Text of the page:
Dogs tend to get burned where their fur is thinnest, places like their nose and ears, around their eyes and mouth. You will want to apply the sunscreen about 15 minutes before you go out so that the skin can absorb it, then apply it again in 4 hours if you are out that long.
Where to Apply Sunscreen on Your Dog
When it comes to protecting your dog, you will want to consider where their fur is the thinnest (or absent) and what areas are more susceptible to the sun.
Apply to nose and ears
When you are putting it around your dog’s face, make sure that you don’t get any in your dog’s eyes because it can irritate them. Apply sunscreen on every area of the face where the skin is pink and there is little or no hair. Make sure that you get sunscreen on their nose, the tips of their ears and the skin around their lips.
Dogs with thin coats need it on their backs
Apply it in every area where the hair is thin or non-existent. So if your dog has thin hair on their back, make sure that you rub it into the skin there. You will also want to rub it on their tummy and the inside of their legs, especially if they love to lie on their back when they are getting some sun.
Reapply as needed
Read the instructions on the sunscreen to see what the manufacturer recommends, but generally, you will need to put more sunscreen on your doggo every 4 hours.
Dogs Benefit From Sun Protection In Addition to Sunscreen
Applying commercial sunscreen isn’t the only way to protect your doggo from the ravages of the sun. You do have other options.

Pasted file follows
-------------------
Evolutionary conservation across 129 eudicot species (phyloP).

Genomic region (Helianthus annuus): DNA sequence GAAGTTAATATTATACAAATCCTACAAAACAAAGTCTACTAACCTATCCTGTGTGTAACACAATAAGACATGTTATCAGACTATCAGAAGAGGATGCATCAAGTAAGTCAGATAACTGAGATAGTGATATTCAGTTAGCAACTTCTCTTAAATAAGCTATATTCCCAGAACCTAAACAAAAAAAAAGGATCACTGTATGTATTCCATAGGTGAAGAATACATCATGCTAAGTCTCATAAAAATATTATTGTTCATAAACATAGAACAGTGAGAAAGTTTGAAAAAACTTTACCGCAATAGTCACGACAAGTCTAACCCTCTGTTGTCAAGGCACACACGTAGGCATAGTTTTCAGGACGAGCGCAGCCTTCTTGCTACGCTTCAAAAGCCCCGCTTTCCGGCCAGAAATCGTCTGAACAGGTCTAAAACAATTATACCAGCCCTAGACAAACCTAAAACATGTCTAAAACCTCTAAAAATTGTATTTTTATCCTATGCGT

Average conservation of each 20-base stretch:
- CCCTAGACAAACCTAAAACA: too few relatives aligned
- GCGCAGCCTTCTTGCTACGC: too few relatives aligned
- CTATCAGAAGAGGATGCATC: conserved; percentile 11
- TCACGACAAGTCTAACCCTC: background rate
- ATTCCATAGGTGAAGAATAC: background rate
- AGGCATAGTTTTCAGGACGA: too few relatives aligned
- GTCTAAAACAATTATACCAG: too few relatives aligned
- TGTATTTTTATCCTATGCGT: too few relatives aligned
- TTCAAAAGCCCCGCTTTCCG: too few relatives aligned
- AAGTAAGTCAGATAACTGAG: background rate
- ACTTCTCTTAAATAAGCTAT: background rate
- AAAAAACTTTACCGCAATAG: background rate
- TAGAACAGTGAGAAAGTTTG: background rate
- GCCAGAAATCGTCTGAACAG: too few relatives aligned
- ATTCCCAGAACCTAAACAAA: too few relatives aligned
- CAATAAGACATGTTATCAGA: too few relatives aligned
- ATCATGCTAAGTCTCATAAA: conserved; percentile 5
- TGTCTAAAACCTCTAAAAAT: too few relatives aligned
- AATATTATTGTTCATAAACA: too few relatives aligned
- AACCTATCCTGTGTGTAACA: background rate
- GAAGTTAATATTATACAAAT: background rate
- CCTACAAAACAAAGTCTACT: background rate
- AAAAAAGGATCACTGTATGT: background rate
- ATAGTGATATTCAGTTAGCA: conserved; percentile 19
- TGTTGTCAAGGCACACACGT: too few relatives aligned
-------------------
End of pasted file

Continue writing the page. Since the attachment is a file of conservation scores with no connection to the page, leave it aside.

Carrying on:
Avoid Unnecessary Sun Exposure & Create Shade
Just keeping your dog inside during the middle of the day when the sun’s rays are the strongest can help.
Create a respite from the sun with a shady spot in the yard. This can be as easy as a beach umbrella, a tent, or adding a small tree to your yard.
Try Coconut Oil
You can try rubbing your dog with coconut oil. Not only will this help with sunburn, but it is also a good source of vitamin D. Some people have found that shea butter helps prevent sunburn on their dogs, too.
Dress for the Weather
One other option for your doggo is a dog shirt. There are many on the market, and your four-legged friend just might like being a fashionista. The fabric for the shirt will block UV rays just like sunscreen. Just make sure that you get one that fits your dog and covers those areas that are sun sensitive.
What Should You Do If Your Dog Gets Sunburned?
If you think that your dog is getting sunburned, get your dog into the shade or indoors as soon as possible. Then, apply cold compresses to the injured area, and you might want to apply aloe vera as well.
Your vet can prescribe antibiotics and pain medications if needed and recommend topical creams and ointments that can help to heal the burn.
Check Your Dog Regularly for Signs of Overexposure to the Sun
Remember to check your dog’s skin once a month to see if there are any new reddish spots, areas of the skin that have become flaky or inflamed or lumps that weren’t there before. If you do notice any of these, make an appointment with your vet. These spots can turn into cancer or be cancerous. Your vet can check to see if it is cancerous or not.
Stay Made in the Shade with Your Dog
One of the joys of being a puppy parent is the time you get to share outside. So enjoy the sun but if your doggo is susceptible to getting burned or getting cancer, make sure that you take precautions to protect your forever friend from the sun’s UV rays. With a little care and caution, you and your forever friend will enjoy the sunny summers for a long time to come!